I also use Netflix instead of Youtube for importing subtitles into LingQ. I should point out that I am mostly doing the latter after the fact, since the subtitle import feature is a recent addition to LingQ and my learning was mostly “done” by that point. Now I’m just playing catchup to make my stats more accurate and I know I’m still learning along the way. I wish I had access to this godsend earlier because more than half of my 800 hours of listening is from Netflix audio.
I think LingQs optimal use is for reading and acquiring understanding, especially vocabulary through it. In the beginning I mainly read a lot, without really reviewing LingQs or anything like that, because I´d just learn the LingQs when they reappeared in texts. Eventually I felt I´d neglected other aspects of language learning. Now I use LingQ to listen a lot too. Sometimes I just listen, sometimes I both read and listen at the same time. It is probably a pretty good strategy to first focus on reading and then to start adding more listening in, because listening does not give you much unless you know most of the vocabulary you are listening to. Then again you could also just read at a higher level and then listen to simpler texts until your listening comprehension eventually catches up to your reading comprehension.
There are other tools that you can use for example using translation tool to make whatever you are reading comprehensible even in the beginning stage. To begin with, you say that reading extensively helps with listening. My question is, what about the negative effects of subvocalization? For me, reading in my target language without doing subvocalization is almost impossible. That’s why I read here on LingQ since I can read in sentence mode or have corresponding audio available. Do you have the same subvocalization problem in your target language? How are you 100% sure that you are not subvocalizing the wrong pronunciation of words?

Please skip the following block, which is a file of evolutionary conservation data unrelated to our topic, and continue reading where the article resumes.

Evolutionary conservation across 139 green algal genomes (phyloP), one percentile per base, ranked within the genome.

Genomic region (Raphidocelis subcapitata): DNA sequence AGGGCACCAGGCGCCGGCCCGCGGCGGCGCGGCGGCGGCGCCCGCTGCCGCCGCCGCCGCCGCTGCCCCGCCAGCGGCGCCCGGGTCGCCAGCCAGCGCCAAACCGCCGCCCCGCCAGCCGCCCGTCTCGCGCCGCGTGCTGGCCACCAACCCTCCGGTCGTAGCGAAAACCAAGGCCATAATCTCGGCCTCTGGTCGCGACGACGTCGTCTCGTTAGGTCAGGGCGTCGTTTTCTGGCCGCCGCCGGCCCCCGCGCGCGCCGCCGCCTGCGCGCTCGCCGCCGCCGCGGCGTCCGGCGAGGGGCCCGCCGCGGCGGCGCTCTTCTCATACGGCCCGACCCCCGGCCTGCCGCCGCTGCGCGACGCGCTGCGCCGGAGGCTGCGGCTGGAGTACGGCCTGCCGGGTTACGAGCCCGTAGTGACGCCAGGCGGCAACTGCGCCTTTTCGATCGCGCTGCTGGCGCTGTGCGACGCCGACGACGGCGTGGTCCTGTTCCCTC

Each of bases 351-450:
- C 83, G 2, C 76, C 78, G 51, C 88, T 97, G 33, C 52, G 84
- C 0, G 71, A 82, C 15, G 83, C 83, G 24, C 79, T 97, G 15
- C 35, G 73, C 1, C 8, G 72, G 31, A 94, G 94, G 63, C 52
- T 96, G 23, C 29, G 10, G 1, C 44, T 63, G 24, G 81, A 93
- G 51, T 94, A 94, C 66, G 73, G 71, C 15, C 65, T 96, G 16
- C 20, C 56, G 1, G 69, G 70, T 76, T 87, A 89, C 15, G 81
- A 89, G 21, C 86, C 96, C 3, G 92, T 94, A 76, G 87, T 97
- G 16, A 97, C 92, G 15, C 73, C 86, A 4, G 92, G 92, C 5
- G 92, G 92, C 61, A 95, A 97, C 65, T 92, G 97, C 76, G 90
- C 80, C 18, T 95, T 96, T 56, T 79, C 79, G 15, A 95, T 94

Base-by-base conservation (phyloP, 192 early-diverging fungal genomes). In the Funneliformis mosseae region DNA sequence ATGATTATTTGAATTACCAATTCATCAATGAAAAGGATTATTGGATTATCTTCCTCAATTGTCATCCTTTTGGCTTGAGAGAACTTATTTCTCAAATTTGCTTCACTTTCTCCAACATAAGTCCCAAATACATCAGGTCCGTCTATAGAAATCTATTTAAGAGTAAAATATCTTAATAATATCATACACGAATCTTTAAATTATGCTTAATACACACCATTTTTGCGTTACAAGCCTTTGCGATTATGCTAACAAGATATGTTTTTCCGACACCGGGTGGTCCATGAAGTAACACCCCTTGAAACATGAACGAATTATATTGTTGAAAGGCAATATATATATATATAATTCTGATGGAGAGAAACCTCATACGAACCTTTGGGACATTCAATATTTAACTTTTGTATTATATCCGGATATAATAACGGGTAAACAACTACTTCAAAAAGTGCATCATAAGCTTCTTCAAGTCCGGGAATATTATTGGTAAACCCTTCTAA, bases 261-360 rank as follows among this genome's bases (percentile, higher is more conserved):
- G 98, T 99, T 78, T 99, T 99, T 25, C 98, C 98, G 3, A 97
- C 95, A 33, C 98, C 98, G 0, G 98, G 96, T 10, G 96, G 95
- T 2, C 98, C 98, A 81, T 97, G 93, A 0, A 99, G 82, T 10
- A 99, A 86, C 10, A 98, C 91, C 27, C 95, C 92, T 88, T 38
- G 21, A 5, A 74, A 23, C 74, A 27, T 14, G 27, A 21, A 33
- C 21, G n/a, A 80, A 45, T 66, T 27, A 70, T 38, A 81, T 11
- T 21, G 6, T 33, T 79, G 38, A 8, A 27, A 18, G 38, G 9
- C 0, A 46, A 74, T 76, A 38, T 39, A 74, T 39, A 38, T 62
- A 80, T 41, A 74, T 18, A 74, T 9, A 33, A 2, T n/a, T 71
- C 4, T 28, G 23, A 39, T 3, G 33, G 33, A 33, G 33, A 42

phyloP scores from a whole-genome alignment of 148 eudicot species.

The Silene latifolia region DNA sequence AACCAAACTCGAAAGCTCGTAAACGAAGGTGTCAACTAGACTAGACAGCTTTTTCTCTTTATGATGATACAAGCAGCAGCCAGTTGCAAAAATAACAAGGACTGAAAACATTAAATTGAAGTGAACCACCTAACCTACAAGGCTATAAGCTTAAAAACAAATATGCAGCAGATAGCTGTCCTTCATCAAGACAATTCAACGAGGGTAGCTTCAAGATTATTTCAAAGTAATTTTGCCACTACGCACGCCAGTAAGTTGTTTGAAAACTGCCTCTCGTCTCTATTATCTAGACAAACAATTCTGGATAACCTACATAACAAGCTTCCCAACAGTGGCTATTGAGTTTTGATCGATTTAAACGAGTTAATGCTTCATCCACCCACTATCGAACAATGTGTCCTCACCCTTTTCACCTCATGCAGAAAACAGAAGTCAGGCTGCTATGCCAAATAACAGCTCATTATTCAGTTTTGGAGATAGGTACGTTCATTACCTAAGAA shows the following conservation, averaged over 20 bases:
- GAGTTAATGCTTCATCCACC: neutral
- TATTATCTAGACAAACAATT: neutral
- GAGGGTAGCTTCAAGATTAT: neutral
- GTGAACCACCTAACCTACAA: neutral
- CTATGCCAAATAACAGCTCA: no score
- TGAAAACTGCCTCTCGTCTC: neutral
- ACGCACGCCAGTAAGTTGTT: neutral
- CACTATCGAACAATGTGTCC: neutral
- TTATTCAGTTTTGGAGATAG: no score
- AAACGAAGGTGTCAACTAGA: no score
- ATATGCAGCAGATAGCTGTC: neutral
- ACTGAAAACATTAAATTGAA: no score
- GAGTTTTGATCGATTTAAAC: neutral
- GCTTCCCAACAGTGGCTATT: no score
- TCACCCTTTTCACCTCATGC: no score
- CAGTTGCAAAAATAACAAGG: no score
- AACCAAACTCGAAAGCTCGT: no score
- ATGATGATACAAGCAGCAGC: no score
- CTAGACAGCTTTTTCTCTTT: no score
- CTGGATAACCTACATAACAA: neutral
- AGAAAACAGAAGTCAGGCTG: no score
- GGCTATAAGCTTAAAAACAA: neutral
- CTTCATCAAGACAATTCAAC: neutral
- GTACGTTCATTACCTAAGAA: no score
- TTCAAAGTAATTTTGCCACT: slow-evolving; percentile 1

I get what you are saying. It can be a problem and to some point it has been. I think the reason this didn´t seem like such big a problem for me was how I´d already spent a lot of time going back and fourth through Rosetta Stone levels 1-2 in French, so I had a fairly good idea of how many of the French words would sound. I did subvocalize a lot of words incorrectly, nonetheless and then I´d find out later on when listening and just correct that in my head. I have also often just pressed certain words to hear them being pronounced as I´ve been reading. Just some words here and there, sometimes randomly, sometimes just words I wasn´t sure about.
I´ve just started looking at Spanish and Italian a bit here on LingQ and when I do, I make sure to listen to everything I read, to avoid this exact problem and also just to learn more evenly.
Just my thoughts, but I think there’s zero chance someone’s not going to subvocalize. I think, in fact, they should subvocalize, or even vocalize, at least early on as much as possible. That is speaking practice. I think through plenty of listening one will get better at mimicing the sounds they are hearing if they make it a point to improve that aspect.
People who are early speakers certainly are mispronouncing all the time, but if they listen a lot to native content or proper pronunciation they will get better themselves (again, if they are intent on improving their pronunciation).
Actually, it’s sometimes quite fun to come upon a new word in German and I’m not 100% sure how it’s supposed to be pronounced, but I will subvocalize it (or vocalize it) the way I think it will be pronounced, then play the audio, and I’ve nailed it.
For what it’s worth, I’m a fan of extensive reading and listening at the same time until I get to an advanced level. Once I’m good enough to read more or less unassisted is when I start extensive reading without the audio. By this point, what I hear in my head is pretty close to what I’d hear on the tape, AND I usually also will listen to a separate audiobook in the same language as part of my “listening only” time anyway.
I subvocalize all the time so I now listen first to the audio and then read outload.
I am new to Lingq but I am now adding content from other platforms that I have used in the past. Podcasts, netflix, youtbe, and audio books. Right now I am gathering some of my older resources and now dumping them in one place. easy access is a blessing.
Probably depends on the language somewhat, but at least for the ones I learn, the text-to-speech pronounces the words correctly so this is not a problem. I click on a word and hear the correct pronunciation.